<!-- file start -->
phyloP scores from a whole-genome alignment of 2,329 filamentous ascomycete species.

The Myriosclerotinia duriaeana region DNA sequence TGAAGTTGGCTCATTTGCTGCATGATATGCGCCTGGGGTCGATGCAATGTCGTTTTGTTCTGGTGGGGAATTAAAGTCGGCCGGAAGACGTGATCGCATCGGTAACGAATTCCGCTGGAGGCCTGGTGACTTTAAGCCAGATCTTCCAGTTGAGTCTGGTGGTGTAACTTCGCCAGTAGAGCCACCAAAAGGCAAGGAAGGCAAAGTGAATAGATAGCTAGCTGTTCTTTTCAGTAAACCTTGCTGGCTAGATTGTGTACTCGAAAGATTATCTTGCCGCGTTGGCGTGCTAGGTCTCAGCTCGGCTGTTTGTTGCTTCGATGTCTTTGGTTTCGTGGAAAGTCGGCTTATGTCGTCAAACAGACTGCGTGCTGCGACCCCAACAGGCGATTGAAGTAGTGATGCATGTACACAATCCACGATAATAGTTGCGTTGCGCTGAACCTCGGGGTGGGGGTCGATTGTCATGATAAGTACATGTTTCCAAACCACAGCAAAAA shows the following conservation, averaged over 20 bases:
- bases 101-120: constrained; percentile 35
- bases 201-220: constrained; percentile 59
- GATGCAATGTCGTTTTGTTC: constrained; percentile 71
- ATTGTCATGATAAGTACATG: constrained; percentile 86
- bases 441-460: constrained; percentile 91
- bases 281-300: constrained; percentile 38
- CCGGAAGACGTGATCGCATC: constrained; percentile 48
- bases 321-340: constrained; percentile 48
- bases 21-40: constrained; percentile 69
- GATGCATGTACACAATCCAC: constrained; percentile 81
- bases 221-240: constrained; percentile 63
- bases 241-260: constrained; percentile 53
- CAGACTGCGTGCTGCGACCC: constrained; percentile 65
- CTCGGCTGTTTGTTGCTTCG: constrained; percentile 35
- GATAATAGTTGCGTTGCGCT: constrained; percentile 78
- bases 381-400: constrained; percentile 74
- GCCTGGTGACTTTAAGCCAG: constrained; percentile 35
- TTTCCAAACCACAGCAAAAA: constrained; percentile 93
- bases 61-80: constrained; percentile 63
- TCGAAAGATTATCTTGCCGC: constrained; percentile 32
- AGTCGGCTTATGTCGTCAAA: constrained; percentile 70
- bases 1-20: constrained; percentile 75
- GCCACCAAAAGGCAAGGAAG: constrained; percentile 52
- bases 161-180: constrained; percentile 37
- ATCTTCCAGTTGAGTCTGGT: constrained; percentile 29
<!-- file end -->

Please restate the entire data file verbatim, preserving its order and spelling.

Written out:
phyloP scores from a whole-genome alignment of 2,329 filamentous ascomycete species.

The Myriosclerotinia duriaeana region DNA sequence TGAAGTTGGCTCATTTGCTGCATGATATGCGCCTGGGGTCGATGCAATGTCGTTTTGTTCTGGTGGGGAATTAAAGTCGGCCGGAAGACGTGATCGCATCGGTAACGAATTCCGCTGGAGGCCTGGTGACTTTAAGCCAGATCTTCCAGTTGAGTCTGGTGGTGTAACTTCGCCAGTAGAGCCACCAAAAGGCAAGGAAGGCAAAGTGAATAGATAGCTAGCTGTTCTTTTCAGTAAACCTTGCTGGCTAGATTGTGTACTCGAAAGATTATCTTGCCGCGTTGGCGTGCTAGGTCTCAGCTCGGCTGTTTGTTGCTTCGATGTCTTTGGTTTCGTGGAAAGTCGGCTTATGTCGTCAAACAGACTGCGTGCTGCGACCCCAACAGGCGATTGAAGTAGTGATGCATGTACACAATCCACGATAATAGTTGCGTTGCGCTGAACCTCGGGGTGGGGGTCGATTGTCATGATAAGTACATGTTTCCAAACCACAGCAAAAA shows the following conservation, averaged over 20 bases:
- bases 101-120: constrained; percentile 35
- bases 201-220: constrained; percentile 59
- GATGCAATGTCGTTTTGTTC: constrained; percentile 71
- ATTGTCATGATAAGTACATG: constrained; percentile 86
- bases 441-460: constrained; percentile 91
- bases 281-300: constrained; percentile 38
- CCGGAAGACGTGATCGCATC: constrained; percentile 48
- bases 321-340: constrained; percentile 48
- bases 21-40: constrained; percentile 69
- GATGCATGTACACAATCCAC: constrained; percentile 81
- bases 221-240: constrained; percentile 63
- bases 241-260: constrained; percentile 53
- CAGACTGCGTGCTGCGACCC: constrained; percentile 65
- CTCGGCTGTTTGTTGCTTCG: constrained; percentile 35
- GATAATAGTTGCGTTGCGCT: constrained; percentile 78
- bases 381-400: constrained; percentile 74
- GCCTGGTGACTTTAAGCCAG: constrained; percentile 35
- TTTCCAAACCACAGCAAAAA: constrained; percentile 93
- bases 61-80: constrained; percentile 63
- TCGAAAGATTATCTTGCCGC: constrained; percentile 32
- AGTCGGCTTATGTCGTCAAA: constrained; percentile 70
- bases 1-20: constrained; percentile 75
- GCCACCAAAAGGCAAGGAAG: constrained; percentile 52
- bases 161-180: constrained; percentile 37
- ATCTTCCAGTTGAGTCTGGT: constrained; percentile 29